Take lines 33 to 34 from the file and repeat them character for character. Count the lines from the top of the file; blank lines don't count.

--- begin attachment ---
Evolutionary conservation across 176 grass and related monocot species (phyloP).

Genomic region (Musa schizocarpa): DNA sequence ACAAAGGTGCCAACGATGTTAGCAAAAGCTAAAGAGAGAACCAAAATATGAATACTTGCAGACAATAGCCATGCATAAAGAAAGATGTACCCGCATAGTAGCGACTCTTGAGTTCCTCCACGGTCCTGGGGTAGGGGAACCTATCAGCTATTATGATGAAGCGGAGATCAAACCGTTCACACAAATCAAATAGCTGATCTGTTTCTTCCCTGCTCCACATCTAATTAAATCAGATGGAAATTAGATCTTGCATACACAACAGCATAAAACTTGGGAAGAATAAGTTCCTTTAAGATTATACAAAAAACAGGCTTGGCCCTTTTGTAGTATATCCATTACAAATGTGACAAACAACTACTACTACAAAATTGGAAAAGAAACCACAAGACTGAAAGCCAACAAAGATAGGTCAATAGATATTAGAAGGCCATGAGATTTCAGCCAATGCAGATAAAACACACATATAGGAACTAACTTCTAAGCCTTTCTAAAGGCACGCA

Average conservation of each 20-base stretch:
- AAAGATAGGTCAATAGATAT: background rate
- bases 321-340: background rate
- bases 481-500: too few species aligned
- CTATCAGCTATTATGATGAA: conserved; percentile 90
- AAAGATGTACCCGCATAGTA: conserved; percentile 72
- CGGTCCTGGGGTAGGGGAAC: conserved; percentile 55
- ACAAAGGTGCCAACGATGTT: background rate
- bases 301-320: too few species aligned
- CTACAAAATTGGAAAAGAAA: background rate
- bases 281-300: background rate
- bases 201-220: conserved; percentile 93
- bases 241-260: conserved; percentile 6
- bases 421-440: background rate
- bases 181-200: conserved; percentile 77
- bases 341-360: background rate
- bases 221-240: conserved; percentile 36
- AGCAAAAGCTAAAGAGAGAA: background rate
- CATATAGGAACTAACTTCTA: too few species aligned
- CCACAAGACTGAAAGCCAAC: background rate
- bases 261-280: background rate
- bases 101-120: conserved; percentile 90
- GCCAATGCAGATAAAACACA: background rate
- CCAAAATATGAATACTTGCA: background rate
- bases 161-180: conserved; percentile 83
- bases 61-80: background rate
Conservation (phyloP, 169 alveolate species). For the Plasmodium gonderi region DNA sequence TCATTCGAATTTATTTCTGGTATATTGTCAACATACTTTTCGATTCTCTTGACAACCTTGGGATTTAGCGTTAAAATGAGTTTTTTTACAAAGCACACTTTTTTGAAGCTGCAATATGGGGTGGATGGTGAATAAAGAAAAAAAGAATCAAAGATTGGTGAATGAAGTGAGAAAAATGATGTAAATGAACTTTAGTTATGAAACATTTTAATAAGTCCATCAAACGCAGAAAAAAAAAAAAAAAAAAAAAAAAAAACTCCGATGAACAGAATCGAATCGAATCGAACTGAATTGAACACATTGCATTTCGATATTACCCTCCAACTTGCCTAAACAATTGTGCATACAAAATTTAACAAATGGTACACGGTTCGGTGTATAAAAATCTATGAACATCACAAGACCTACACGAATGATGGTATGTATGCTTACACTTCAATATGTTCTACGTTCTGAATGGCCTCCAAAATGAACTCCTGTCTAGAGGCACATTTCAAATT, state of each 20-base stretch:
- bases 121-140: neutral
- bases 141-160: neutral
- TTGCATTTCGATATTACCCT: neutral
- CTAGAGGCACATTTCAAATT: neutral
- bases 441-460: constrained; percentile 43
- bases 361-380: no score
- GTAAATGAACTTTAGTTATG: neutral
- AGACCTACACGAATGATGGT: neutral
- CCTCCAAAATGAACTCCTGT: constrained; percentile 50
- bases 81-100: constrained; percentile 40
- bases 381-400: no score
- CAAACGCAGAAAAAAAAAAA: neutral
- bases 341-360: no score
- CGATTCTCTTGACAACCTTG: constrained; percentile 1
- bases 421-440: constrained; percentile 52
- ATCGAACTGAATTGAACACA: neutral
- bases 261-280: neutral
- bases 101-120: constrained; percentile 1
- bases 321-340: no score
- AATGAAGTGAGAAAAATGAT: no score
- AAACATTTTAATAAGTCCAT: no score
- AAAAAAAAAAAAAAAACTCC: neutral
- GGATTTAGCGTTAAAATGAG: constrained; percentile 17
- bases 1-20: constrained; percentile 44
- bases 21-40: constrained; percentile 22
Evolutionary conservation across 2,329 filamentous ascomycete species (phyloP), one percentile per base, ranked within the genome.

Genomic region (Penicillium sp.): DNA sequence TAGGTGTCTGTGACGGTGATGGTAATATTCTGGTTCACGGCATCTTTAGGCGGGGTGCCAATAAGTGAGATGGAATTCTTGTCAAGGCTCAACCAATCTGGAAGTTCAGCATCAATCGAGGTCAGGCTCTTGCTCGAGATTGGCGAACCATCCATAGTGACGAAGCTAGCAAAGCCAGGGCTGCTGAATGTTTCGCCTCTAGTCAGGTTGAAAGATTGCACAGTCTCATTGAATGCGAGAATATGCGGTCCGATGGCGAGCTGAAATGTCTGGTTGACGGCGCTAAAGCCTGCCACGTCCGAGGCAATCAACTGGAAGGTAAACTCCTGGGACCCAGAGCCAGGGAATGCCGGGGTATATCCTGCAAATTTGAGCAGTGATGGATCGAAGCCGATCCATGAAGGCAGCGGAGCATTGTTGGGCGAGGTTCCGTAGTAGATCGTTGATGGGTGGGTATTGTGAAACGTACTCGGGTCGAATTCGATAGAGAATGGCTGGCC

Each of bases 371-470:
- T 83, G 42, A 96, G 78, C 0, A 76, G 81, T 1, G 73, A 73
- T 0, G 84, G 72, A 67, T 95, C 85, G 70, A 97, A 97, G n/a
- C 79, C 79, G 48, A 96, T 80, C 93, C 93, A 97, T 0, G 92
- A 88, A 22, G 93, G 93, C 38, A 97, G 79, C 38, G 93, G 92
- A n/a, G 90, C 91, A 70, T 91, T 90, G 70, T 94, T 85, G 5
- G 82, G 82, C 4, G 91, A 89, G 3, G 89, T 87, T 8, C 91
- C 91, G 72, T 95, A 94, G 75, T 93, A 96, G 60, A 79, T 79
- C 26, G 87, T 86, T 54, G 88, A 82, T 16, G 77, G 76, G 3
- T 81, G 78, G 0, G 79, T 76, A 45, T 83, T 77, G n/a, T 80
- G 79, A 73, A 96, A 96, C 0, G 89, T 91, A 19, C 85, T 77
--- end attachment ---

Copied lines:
- CTAGAGGCACATTTCAAATT: neutral
- bases 441-460: constrained; percentile 43